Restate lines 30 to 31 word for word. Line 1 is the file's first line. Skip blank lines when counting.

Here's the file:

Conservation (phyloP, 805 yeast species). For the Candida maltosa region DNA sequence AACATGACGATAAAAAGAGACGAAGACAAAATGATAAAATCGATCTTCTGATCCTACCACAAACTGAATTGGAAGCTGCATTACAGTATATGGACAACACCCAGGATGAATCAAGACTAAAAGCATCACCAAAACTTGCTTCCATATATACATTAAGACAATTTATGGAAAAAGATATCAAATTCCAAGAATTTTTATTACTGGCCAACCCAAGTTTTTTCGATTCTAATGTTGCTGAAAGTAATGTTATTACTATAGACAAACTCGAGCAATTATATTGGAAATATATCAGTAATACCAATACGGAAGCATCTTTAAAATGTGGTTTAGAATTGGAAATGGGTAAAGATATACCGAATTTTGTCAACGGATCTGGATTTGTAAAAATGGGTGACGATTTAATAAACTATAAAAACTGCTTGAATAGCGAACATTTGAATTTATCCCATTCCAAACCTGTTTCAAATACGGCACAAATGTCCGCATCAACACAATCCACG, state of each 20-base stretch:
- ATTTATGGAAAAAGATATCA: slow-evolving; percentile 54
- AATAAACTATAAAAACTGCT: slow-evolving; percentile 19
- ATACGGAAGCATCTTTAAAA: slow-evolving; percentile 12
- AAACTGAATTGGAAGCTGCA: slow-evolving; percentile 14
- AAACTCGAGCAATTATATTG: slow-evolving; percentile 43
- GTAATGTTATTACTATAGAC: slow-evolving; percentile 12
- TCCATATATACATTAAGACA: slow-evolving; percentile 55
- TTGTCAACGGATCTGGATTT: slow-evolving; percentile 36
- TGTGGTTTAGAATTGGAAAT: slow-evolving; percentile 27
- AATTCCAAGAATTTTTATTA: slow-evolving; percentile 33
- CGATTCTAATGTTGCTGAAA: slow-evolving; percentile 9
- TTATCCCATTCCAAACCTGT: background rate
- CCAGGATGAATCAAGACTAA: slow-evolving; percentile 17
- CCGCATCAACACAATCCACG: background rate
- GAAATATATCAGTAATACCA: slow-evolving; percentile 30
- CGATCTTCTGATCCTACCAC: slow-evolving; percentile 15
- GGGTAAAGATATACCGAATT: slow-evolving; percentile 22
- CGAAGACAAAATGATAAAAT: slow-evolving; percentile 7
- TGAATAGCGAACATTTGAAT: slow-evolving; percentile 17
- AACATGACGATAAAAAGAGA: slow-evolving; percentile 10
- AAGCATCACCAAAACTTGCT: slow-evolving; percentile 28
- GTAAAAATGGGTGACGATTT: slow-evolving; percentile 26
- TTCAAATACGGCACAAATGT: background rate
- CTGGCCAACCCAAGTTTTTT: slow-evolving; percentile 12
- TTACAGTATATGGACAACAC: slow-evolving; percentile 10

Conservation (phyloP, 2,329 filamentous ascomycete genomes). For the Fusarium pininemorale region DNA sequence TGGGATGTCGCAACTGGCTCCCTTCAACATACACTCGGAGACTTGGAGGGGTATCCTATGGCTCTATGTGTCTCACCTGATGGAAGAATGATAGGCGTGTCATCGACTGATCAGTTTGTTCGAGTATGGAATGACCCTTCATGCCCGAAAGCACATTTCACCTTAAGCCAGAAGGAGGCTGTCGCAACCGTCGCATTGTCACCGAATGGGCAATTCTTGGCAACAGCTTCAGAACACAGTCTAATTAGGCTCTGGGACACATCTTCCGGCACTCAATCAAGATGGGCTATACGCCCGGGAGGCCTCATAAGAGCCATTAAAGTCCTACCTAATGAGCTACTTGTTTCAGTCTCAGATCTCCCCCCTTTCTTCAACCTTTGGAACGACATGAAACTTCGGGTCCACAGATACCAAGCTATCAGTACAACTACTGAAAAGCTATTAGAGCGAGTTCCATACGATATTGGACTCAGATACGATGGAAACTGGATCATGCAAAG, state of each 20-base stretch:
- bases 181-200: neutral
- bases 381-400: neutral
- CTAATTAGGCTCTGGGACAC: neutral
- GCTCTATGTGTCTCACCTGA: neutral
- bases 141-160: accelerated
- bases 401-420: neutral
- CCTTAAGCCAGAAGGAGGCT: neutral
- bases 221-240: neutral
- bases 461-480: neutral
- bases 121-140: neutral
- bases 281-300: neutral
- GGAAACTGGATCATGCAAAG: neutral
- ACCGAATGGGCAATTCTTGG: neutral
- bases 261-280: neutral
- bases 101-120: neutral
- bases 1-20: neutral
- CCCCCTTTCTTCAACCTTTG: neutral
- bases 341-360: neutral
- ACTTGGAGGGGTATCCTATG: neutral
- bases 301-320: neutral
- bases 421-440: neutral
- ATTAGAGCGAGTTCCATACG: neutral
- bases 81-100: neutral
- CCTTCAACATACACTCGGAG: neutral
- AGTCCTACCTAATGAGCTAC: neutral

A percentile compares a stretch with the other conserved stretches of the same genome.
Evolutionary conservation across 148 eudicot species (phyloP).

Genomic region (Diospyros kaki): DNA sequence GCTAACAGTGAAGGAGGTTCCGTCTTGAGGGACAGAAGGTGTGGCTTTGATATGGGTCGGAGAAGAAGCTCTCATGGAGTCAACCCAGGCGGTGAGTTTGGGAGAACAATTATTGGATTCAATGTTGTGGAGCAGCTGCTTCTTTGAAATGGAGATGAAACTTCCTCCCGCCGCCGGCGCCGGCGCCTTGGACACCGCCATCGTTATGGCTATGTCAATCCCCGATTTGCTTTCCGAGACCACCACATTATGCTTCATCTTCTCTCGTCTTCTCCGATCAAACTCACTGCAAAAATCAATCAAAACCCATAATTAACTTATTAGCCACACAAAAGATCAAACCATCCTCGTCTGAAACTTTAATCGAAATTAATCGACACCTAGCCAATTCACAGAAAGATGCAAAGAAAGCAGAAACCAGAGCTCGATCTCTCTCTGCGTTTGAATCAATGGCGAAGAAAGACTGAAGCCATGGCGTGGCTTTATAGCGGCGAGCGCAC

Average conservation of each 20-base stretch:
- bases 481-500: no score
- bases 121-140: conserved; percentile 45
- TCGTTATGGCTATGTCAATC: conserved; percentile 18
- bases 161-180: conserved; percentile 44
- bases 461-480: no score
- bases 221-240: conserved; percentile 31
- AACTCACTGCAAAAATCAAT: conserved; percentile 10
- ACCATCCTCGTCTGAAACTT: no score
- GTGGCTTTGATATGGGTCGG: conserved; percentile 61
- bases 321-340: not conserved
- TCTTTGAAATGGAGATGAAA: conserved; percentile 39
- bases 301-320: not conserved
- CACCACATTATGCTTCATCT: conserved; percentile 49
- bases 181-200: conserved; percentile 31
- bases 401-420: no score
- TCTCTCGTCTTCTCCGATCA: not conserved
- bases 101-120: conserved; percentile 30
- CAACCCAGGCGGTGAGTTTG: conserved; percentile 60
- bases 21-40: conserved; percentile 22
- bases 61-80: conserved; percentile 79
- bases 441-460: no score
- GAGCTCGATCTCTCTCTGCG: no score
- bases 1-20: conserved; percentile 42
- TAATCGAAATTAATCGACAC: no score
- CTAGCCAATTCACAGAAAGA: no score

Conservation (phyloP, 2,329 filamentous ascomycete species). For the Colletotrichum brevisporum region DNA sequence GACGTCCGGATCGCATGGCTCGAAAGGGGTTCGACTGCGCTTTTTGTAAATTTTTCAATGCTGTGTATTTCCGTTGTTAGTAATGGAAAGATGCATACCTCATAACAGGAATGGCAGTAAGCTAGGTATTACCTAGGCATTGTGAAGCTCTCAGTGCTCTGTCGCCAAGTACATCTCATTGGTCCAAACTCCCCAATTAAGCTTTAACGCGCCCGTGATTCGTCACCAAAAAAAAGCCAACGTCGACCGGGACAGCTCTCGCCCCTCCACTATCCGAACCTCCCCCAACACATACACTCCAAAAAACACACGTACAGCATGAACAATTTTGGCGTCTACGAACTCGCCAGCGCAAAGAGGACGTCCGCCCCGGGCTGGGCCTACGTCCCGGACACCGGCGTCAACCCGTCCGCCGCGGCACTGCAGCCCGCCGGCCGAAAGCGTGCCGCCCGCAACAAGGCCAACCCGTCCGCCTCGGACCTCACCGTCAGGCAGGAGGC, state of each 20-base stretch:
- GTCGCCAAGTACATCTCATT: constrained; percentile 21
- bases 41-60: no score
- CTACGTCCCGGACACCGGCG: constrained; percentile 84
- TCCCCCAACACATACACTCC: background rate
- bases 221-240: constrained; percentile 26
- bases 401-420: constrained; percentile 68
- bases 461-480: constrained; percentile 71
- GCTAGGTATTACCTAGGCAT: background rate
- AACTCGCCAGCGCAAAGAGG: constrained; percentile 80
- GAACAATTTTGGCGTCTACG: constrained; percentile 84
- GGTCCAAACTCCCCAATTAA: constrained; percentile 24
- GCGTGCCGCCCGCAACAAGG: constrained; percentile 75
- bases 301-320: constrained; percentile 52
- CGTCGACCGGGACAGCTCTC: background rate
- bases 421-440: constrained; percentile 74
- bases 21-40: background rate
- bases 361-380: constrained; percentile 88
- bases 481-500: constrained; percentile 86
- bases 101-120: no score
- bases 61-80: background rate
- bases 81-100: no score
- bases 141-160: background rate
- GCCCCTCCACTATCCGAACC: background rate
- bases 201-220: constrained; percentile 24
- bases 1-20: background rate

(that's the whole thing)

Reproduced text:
- CTAATTAGGCTCTGGGACAC: neutral
- GCTCTATGTGTCTCACCTGA: neutral